• Save money if you already have stain, poly, paint brushes, shop towels, nitrile gloves and sandpaper.

Step 1. Sand your furniture piece.

  • If your piece is a DIY build, you must sand it. Rough-sawn lumber is NOT smooth. It absorbs stain in varying amounts and provides more grooves for water to sneak into.
  • If you’re refinishing a furniture piece for outdoor use, make sure to remove ALL pre-existing paint, stain, poly, etc. Spots of these substances lingering on the surface will prevent your stain from proper absorption.
  • An orbital sander is exponentially faster than using sandpaper by hand. Belt sanders are designed ONLY for completely flat surfaces.
  • Start with 36-60 grit for heavy removal.
  • Transition from rough to smooth with 100-150 grit.
  • Complete the sanding process with 220 grit to yield a very smooth feel. This will provide a uniform surface for the stain to seep into and for paint to dry on top of.

Step 2. Apply wood stain.

  • Put on your nitrile gloves to prevent staining your hands for an exceptionally long time. Think: industrial strength permanent marker.
  • Open you can of wood stain and thoroughly stir with a wooden stir stick for at least 1 minute.
  • There’s no need to test your stain, as you normally would. It will be covered by paint and lose all visibility.
  • Rub a generous amount of stain into every square inch of the wood with a blue shop towel. Top, edges, sides, corners, underside, etc. You may need to stain the places you can’t reach after you apply and remove the first coat.
  • Allow the stain to penetrate the wood grain for 5-10 minutes.
  • Remove ALL excess stain with a fresh shop towel.
  • Let dry for at least 1 hour. Plan for a longer dry in nonideal conditions, i.e. humidity above 50% and a temperature below 70ºF.
Another one of our favorite wood stains. Not linked above, Varathane Early American offers a slightly warm, mid-toned brown. Not nearly as dark as Dark Walnut stain.
We love the ease of using blue shop towels for stain AND poly application. These low-lint towels leave no visible residue on your projects.

Step 3. Apply exterior paint.

  • After the stain has completely dried, apply your first coat of exterior paint with a quality paint brush.
  • Open your can of paint and thoroughly stir with a wooden stir stick for at least 1 minute.
  • Apply a medium coat to every part of the furniture piece. If you neglect the underside, then the underside will deteriorate dramatically faster than the top.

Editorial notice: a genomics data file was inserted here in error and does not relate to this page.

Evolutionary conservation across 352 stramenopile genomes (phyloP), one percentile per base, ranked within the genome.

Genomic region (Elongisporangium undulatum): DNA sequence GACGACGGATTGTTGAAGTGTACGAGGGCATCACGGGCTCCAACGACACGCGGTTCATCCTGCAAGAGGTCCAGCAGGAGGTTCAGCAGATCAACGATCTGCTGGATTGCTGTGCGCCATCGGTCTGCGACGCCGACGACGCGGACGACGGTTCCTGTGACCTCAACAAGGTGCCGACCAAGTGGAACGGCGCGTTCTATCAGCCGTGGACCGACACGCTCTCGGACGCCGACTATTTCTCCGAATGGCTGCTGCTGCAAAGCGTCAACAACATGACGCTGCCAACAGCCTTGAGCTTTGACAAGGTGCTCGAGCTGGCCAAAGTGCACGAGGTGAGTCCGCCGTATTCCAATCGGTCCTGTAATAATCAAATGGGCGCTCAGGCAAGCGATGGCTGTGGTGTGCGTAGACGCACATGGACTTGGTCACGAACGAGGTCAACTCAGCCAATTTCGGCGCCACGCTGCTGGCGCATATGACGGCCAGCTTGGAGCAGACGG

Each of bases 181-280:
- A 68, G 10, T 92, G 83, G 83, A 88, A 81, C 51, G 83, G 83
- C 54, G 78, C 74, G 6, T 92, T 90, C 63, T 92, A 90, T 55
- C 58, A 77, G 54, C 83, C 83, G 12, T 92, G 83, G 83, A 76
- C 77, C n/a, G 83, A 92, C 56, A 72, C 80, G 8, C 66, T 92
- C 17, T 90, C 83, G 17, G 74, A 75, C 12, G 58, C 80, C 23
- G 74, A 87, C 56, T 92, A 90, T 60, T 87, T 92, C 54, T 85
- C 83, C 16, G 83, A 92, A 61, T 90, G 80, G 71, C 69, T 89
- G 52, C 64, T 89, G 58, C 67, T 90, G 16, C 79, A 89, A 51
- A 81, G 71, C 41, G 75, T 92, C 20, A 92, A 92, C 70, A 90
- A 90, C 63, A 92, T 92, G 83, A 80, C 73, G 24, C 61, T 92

• After you finish the first coat, examine your work. Remove all paint drips and droplets as needed.
  • Let dry for 4 hours or according to the manufacturer details.

Step 4. Apply second coat of exterior paint.

  • After the first coat of paint has completely dried, apply a second coat.
  • One coat is rarely sufficient for even visual coverage. Even more so to protect your piece from the elements.
  • Let dry for 4 hours. Check the manufacturer details to be sure.

Step 5. Exterior polyurethane, coat #1.

  • Open your can of polyurethane and thoroughly stir with a wooden stir stick for at least 1 minute.
  • Apply a thin, even coat with a new shop towel. Smooth out the coat, but do NOT rub it in. Cover every part of the piece.
  • Let dry for at least 8 hours, or longer if conditions are not ideal.
Note the bit of shine from the polyurethane.

Step 6. Exterior polyurethane, coat #2.

  • Put on a new pair of nitrile gloves.
  • Before applying your second coat of poly, lightly sand the first coat with 220 grit sandpaper by hand. The second coat needs help adhering to the first coat.
  • Wipe away all poly dust with a new shop towel.
  • Apply the second coat of poly with another new shop towel.
  • Let dry at least 8 hours.

Step 7. Exterior polyurethane, coat #3.

  • Repeat Step 6 for the third coat of poly.
  • A minimum of two coats is recommended by Rust-Oleum, but we want maximum protection.  
  • Let dry at least 8 hours.

Step 8. Exterior polyurethane, coat #4.

  • Repeat step 6 for the fourth coat of poly.
  • Do not sand after the fourth coat.
  • Your furniture piece will be ready for light indoor use in 24 hours.
  • Allow the poly to cure for 3 days before normal outdoor use.

Wood finish home inspiration.

If you’re looking for more home decor ideas & inspo, check out our DIY wood finishing & refinishing tutorials below. Learn how to get that custom look you’ve be dreaming of.

Learn how to build a raised-bed garden out of cedar. Gardening made easy.